• Dungeons & Dragons 2nd Edition's Complete Book of Elves. This book caused some fan backlash over the text praising elves extensively, giving them superior knowledge of pretty much everything, moral sanction for everything (even for the arguably fascist grey elves, who kept slaves of other "lesser" elven races who were always inexplicably happy in slavery), the text outright insulting other races, and ignoring elven hypocrisy - this last one most evident in the sea elves, who went on great hunts that could depopulate a region of sharks but were given a pass on disrupting the ecosystem pretty much Because They Were Elves, so it was okay. Somehow. For some reason. Even the author eventually apologized for the Blade Dancer, a fighter/mage kit that gave lots of mechanical bonuses, with drawbacks that amounted to "things a Player Character was going to do anyway" (such as a tendency to being a badass loner who has spent years of Training from Hell before the campaign began, a tendency to rush off into an adventure if it seems that another elf is threatened, and focusing their skill in a single type of weapon), with apparent permission to derail the story by getting to determine for themselves whether a situation was even covered by their code of conduct.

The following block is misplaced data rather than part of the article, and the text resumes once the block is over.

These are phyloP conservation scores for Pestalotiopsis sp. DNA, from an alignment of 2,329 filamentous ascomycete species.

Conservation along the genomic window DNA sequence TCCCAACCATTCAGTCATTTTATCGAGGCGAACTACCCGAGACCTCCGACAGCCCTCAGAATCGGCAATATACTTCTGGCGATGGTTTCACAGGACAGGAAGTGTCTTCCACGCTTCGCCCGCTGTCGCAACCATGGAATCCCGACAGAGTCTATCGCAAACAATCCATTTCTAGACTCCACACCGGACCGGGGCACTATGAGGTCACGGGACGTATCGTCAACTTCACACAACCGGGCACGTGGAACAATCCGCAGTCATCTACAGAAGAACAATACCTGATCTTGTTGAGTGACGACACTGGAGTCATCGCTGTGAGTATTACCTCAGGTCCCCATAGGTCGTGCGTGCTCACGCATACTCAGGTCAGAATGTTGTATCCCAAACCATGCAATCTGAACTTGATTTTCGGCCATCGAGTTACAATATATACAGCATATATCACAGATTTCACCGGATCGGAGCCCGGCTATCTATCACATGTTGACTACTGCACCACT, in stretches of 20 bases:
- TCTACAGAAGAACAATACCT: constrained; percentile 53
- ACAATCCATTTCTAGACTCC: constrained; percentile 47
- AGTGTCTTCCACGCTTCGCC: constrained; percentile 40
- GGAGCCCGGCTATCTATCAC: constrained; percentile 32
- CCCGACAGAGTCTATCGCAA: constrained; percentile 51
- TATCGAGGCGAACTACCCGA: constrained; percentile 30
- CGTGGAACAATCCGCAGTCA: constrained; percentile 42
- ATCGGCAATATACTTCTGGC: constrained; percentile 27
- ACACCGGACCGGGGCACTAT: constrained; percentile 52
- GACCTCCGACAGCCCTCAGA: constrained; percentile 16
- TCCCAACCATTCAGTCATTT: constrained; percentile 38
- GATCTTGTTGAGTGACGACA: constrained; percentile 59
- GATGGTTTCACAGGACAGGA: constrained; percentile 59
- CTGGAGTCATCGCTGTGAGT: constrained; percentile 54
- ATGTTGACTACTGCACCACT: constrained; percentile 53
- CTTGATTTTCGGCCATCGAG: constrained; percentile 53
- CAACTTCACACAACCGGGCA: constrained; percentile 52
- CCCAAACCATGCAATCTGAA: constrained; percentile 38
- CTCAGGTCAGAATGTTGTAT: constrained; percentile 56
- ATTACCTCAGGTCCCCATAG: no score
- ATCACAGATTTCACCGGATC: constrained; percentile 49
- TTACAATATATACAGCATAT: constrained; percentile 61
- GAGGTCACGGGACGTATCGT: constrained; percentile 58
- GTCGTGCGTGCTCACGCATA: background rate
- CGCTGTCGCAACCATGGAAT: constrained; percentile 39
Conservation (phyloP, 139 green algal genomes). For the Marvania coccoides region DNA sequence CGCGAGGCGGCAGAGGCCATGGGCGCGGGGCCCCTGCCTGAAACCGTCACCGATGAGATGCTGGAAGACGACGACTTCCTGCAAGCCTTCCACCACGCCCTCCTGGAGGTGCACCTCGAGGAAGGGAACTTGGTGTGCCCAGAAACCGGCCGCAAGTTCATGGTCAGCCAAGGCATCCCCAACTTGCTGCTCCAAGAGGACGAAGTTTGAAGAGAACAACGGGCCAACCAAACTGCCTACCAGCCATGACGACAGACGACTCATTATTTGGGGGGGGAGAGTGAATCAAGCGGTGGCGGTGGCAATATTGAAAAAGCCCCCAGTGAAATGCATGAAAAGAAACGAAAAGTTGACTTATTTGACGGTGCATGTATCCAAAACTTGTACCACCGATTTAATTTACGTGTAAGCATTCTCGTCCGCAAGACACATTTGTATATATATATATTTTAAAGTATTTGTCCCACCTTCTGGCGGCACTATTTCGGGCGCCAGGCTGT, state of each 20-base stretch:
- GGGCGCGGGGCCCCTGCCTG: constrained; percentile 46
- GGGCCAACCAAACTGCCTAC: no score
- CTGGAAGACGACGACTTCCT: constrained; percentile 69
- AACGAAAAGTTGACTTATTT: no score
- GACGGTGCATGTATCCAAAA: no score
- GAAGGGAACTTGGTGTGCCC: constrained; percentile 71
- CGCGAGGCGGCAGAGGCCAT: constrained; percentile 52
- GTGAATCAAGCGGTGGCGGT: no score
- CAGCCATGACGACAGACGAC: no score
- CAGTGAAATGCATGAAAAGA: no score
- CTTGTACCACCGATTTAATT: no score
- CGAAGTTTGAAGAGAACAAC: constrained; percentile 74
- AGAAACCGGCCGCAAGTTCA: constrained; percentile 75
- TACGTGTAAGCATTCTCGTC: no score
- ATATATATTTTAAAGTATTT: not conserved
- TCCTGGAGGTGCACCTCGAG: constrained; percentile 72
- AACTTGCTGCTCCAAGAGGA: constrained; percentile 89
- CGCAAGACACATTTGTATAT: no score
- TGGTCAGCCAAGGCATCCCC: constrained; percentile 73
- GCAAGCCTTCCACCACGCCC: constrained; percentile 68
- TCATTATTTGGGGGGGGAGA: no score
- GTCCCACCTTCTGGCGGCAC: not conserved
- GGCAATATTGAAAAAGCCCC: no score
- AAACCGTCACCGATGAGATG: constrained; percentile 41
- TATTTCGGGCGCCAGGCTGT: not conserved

• Dungeons & Dragons 3rd Edition and 3.5 (essentially, 3rd Edition Revised) had Spellcasters, an outgrowth of the Linear Warriors, Quadratic Wizards aspect that had been part of the game since earlier editions. One of the core rules' main designers was not subtle in his love for wizards, and hearsay claims he thought fighters needed to be nerfed (despite being one of the least optimal classes to take). More generally, spellcasting in 3.x is a versatile pool of abilities for almost any niche, and new spells in every book expanded caster options faster than anyone else. Wizards, clerics, and druids especially benefited - wizards just had to find or research a spell and spend a pittance to add it to their spellbooks, while clerics and druids automatically have access to all spells on their classes' spell lists. In the latter case this lead to the infamous "CoDzilla" (Cleric or Druid + Godzilla) whose abilities and versatile spell selection made them very easy to twink out - though wizards still tended to get more spells written for them in absolute terms. These classes had spells that let them be more stealthy that your rogue note , better at combat than the fighternote , and have easy access to wand and scrolls to get spells that they wouldn't normally get. Said designer also hated the sorcerer class (despite its extreme mechanical similarity to the wizard) and openly sabotaged it in every way he could.